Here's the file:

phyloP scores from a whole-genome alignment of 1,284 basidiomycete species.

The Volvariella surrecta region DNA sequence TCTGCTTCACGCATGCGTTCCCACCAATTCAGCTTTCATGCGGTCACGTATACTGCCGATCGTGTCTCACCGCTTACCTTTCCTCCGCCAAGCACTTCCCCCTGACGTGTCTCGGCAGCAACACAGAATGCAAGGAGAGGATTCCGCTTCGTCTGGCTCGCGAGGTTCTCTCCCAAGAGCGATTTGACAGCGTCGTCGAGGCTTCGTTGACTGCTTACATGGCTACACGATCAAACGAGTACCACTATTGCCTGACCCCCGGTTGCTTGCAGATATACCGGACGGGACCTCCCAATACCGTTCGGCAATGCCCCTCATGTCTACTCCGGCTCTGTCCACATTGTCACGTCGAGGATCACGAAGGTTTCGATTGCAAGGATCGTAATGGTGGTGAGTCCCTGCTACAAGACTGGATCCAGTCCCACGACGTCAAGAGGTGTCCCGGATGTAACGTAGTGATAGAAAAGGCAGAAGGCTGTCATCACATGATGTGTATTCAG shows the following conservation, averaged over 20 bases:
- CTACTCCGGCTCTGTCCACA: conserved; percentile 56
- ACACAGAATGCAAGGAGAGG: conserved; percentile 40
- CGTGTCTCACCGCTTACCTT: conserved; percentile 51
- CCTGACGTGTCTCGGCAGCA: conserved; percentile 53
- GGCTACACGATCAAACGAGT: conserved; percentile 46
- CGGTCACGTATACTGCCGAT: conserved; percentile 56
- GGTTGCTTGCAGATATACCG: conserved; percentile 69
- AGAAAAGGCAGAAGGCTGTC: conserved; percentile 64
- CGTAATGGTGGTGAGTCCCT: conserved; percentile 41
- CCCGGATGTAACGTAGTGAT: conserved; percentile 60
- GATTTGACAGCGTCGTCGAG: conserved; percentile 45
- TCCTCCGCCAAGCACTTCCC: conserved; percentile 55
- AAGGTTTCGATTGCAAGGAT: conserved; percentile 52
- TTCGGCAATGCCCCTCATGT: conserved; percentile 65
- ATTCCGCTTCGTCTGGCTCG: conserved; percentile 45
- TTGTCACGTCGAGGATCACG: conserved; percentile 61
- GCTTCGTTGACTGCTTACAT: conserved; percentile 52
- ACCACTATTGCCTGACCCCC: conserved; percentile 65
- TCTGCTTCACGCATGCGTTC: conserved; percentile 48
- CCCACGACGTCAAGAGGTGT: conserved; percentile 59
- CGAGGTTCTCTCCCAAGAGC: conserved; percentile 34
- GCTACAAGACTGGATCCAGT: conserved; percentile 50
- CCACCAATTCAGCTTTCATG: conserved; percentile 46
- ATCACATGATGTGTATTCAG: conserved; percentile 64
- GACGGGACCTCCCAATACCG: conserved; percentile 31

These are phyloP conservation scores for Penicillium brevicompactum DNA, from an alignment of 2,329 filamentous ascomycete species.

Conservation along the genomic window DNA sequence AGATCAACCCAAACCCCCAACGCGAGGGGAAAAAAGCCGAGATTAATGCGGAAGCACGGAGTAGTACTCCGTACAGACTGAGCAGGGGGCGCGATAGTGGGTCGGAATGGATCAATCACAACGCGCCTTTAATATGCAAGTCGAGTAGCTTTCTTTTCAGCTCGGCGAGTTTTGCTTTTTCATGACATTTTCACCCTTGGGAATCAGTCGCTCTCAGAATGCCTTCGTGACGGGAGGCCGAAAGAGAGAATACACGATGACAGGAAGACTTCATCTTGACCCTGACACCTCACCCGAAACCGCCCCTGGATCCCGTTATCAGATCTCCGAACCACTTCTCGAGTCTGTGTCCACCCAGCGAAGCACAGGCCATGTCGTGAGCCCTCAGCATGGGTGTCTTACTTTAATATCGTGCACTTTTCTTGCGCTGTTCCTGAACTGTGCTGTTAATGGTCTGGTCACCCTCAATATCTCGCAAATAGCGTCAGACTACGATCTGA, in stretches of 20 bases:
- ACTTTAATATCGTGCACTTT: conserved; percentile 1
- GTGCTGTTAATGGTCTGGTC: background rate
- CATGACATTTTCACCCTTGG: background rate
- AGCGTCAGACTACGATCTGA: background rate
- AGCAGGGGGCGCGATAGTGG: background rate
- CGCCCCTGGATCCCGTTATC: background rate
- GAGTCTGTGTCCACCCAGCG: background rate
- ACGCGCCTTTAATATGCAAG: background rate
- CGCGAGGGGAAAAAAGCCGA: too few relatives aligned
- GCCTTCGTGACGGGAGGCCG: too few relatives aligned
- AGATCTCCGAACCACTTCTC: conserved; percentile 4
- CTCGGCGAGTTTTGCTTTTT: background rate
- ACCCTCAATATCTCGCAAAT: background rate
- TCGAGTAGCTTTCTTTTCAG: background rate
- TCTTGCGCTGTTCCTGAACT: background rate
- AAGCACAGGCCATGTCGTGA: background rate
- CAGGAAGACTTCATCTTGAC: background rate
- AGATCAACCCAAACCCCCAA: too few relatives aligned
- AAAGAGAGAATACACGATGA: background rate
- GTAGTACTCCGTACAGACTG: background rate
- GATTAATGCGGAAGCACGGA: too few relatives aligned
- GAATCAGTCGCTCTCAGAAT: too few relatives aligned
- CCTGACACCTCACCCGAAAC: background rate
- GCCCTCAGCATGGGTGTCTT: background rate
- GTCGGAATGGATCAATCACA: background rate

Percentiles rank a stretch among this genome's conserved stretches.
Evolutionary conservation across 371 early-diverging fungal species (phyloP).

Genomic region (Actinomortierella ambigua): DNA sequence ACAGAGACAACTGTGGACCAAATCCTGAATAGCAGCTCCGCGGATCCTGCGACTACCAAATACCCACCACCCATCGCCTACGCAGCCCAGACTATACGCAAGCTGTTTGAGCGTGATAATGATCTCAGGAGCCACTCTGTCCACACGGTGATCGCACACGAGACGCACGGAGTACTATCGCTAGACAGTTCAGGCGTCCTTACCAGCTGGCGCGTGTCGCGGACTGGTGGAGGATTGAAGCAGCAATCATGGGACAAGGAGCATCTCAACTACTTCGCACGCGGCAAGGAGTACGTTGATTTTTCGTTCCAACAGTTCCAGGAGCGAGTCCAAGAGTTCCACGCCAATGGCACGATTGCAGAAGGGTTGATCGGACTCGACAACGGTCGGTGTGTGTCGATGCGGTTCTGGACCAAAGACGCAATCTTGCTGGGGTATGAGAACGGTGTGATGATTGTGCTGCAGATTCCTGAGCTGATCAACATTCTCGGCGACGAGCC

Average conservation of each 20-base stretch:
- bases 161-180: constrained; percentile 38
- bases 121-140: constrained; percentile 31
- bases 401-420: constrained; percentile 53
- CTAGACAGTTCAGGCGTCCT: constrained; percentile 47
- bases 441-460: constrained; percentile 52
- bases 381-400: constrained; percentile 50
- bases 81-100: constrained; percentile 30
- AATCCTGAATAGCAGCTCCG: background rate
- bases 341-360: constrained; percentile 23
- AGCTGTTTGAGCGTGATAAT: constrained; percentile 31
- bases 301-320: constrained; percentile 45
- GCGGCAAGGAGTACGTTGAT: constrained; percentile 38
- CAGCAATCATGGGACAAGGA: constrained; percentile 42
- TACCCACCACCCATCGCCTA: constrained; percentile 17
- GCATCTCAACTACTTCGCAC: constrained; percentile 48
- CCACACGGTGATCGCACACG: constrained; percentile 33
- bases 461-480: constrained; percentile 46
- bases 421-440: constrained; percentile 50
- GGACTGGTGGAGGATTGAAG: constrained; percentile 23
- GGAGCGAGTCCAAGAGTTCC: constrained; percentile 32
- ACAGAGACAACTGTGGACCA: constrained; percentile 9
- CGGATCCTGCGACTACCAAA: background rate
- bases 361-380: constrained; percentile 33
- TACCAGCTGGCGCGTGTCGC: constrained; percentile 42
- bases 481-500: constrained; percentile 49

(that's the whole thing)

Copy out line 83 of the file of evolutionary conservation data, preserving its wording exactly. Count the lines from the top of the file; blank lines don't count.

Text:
- bases 481-500: constrained; percentile 49